The road to perdition

18 11 2016

The relentless pace of development is fast catching up with the few bits of mainland Singapore that has been spared from the clutter found across too much of Singapore such as at so-called Canberra (displaced from Canberra Road from where its name would have been derived) at Sembawang. What was a wonderfully green open space just a few years back, is well on its way becoming more like the rest of Singapore: cluttered, overly built and concretised, and with all of its naturally occurring greenery replaced with orderly rows of trees planted in its sea of concrete. It is inevitable I suppose. The intent, as the rather unpopular 2013 Land Use Plan would suggest, is to fit a magical number of 6.9 million people into an already overcrowded Singapore – a future, given the strains the current population level is already putting on our mental well-being, that many like me, would not wish to contemplate.

The road to perdition.

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“Canberra” in 2012.

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Another view of “Canberra” in 2012.

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Where once there were trees …

27 01 2015

Where trees once spoke to me, and birds rejoiced in the colours of the new day, there will now be no tomorrows, for the songs of yesterday …

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The magic of the new day, 18 February 2012, corner of Gambas Avenue and Woodlands Avenue 10.

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The tragedy of the new world, 25 January 2015,  corner of Gambas Avenue and Woodlands Avenue 10.





Riding on in a world that will soon change

26 11 2013

One of the few places in central Singapore left untouched by the spread of the concrete jungle, the area bounded by Thomson, Whitley Road (Pan Island Expressway) and Lornie Road, will in the not so distant future, see the change it has long resisted.

The area bounded by Thomson Road, Lornie Road and Whitley Road, hides some beautiful sights which has long resisted the advance of the concrete world.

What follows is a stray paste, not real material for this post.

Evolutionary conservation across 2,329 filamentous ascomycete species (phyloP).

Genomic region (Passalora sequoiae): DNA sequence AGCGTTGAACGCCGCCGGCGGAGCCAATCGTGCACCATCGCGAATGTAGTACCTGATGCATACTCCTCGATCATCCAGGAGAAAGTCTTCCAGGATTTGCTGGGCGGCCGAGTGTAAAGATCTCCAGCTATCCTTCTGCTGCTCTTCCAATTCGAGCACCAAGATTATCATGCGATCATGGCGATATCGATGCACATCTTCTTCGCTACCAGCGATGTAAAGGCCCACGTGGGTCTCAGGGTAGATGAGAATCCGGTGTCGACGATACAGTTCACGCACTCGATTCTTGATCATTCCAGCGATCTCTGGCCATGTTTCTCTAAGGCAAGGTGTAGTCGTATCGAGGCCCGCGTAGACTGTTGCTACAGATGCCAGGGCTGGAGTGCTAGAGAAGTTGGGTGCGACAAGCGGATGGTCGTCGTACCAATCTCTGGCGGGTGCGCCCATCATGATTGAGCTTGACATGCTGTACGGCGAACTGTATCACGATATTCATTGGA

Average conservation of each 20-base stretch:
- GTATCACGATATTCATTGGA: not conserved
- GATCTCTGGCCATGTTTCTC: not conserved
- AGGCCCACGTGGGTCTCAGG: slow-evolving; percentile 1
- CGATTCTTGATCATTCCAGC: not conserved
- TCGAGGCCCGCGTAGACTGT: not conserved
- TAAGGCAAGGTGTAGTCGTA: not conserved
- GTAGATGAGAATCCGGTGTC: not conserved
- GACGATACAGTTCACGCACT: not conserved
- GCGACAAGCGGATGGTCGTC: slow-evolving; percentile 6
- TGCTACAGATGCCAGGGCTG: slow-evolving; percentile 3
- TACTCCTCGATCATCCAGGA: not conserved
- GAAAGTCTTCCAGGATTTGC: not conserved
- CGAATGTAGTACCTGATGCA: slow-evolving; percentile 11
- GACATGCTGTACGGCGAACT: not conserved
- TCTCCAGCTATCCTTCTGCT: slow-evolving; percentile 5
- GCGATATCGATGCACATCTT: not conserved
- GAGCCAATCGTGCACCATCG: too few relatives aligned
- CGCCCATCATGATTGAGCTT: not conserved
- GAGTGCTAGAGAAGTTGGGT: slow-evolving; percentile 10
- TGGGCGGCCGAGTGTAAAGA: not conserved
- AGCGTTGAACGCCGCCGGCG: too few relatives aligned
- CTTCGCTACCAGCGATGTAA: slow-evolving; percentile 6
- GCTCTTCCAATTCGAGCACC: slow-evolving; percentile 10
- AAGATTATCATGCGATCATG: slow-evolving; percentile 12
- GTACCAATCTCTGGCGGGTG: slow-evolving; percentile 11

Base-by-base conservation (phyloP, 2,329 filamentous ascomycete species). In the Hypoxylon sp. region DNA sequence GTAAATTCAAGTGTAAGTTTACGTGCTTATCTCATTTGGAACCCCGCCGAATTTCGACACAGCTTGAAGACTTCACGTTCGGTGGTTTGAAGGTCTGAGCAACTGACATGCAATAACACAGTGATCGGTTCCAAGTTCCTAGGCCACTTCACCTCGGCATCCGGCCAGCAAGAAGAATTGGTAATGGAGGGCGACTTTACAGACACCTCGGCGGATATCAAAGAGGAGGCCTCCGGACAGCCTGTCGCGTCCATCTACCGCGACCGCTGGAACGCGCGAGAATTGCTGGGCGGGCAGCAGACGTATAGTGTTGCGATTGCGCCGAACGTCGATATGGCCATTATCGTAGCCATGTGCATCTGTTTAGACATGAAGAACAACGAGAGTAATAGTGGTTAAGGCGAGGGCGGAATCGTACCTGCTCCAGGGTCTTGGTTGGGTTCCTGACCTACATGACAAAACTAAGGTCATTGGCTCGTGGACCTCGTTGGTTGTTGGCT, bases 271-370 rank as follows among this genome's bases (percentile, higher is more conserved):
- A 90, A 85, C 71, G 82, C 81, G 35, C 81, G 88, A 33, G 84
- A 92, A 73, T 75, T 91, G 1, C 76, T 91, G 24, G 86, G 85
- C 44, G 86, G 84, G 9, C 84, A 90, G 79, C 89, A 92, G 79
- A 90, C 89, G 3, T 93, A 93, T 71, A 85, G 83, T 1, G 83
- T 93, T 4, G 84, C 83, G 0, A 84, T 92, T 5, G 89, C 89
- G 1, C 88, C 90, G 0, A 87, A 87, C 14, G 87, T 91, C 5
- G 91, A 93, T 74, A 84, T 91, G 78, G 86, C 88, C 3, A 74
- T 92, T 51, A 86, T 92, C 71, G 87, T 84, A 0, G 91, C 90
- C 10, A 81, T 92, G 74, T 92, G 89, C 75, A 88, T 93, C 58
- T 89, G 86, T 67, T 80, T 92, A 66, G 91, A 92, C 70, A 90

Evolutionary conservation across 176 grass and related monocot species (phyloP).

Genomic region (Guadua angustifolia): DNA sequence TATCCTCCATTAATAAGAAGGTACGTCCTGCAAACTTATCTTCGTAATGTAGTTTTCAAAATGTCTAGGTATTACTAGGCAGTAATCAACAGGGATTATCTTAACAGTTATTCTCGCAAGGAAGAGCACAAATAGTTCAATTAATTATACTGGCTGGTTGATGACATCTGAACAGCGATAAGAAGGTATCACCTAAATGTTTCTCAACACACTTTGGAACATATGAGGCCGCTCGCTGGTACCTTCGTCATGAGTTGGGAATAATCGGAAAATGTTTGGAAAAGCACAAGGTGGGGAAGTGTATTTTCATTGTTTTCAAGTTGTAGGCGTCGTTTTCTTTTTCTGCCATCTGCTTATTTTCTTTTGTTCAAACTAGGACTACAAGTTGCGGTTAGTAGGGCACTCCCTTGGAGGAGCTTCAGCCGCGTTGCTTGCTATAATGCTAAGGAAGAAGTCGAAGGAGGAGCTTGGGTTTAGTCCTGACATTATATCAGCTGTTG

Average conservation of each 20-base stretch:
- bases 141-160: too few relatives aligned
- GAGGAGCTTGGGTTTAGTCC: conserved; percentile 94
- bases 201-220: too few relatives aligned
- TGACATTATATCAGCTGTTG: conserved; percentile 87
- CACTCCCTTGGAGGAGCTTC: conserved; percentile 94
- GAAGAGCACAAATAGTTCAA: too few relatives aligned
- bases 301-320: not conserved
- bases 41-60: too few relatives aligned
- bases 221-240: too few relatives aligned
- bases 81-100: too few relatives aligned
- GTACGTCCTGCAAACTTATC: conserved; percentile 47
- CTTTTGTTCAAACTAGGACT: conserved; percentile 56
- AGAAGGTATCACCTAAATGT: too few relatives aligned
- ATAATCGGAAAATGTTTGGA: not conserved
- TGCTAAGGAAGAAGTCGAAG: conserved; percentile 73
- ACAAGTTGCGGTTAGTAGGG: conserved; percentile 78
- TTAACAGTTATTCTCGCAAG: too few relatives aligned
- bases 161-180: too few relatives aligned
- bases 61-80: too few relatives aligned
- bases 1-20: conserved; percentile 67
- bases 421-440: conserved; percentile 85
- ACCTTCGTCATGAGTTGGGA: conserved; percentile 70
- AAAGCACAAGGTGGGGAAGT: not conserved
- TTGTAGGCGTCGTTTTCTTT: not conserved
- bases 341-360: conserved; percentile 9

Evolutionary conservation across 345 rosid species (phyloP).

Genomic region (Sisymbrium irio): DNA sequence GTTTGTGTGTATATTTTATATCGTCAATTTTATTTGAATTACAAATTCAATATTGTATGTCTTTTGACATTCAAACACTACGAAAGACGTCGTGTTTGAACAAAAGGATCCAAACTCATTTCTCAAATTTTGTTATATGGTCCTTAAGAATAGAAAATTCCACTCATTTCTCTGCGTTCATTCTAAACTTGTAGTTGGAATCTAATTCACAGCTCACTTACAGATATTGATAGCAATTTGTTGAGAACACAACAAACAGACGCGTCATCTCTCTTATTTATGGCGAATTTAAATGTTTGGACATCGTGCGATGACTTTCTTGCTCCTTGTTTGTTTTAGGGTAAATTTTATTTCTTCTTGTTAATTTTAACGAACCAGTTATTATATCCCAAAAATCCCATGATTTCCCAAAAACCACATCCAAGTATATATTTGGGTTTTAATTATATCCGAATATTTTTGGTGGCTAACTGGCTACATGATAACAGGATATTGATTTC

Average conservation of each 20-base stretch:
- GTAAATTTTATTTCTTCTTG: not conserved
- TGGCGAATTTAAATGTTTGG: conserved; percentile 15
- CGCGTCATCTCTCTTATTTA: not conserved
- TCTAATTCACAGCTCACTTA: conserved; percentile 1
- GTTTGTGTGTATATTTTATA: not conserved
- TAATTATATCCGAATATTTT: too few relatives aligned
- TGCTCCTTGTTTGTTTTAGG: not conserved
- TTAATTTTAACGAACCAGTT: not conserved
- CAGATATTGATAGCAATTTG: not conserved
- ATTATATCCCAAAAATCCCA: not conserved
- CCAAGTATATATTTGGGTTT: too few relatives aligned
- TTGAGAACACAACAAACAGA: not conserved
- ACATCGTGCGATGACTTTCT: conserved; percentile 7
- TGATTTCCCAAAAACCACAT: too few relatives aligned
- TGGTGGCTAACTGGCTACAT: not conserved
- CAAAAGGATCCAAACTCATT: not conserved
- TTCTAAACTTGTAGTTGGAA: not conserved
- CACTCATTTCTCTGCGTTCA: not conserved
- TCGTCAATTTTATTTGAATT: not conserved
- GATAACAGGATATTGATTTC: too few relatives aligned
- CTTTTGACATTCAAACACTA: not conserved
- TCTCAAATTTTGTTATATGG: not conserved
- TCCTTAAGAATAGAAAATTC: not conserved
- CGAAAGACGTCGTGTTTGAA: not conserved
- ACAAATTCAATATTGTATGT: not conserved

The area bounded by Thomson Road, Lornie Road and Whitley Road, hides some beautiful sights which has long resisted the advance of the concrete world.

The area, a large part of which Bukit Brown Cemetery and the cemeteries adjoining it occupies, is where a calm and peaceful world now exists, one not just of cemetery land reclaimed in part by nature, but of laid back open spaces, colonial era bungalows beautifully set in lush greenery, and where horses sometimes outnumber cars on a few of its roads.

Gates of Bukit Brown Cemetery.

Gates of Bukit Brown Cemetery.

While it may be a while before the concrete invasion arrives – much of the area has been earmarked for housing developments in the longer term, the winds of change have begun to pick up speed. Alien structures related to the MRT Station have already landed and exhumation of graves affected by the new road through Bukit Brown will commence soon.

Notices of exhumation at Bukit Brown Cemetery.

Notices of exhumation at Bukit Brown Cemetery.

Close-by, across Thomson Road, which will soon see construction work beginning on the North-South Expressway, Toa Payoh Rise has been widened and looks nothing like the quiet and peaceful road it once was.

Toa Payoh Rise losing its gentle feel in 2010 as work started to widen the once laid-back road.

Marymount Convent, a long time occupant of the mound next to Toa Payoh Rise, already once affected by the construction of Marymount Road, held its last mass – the convent will have to vacate the land on which it has occupied for some 63 years. Not far away – at the corner where Mount Pleasant Road runs through, the houses and the Old Police Academy another with a long association with the area, will also not be spared. The expansive grounds of the academy was where many would have spent a Sunday afternoon in simpler days watching grown men kicking a ball on the field. Besides football matches close-up, one could sometimes get a treat of a glimpse at a parade or a Police Tattoo practice session as one passed on the bus.

Riding off into a sunset - the Old Police Academy south of the Polo Club will be one of the victims of the winds of change will may soon blow into the area.

Riding off into a sunset – the Old Police Academy south of the Polo Club will be one of the victims of the winds of change will may soon blow into the area.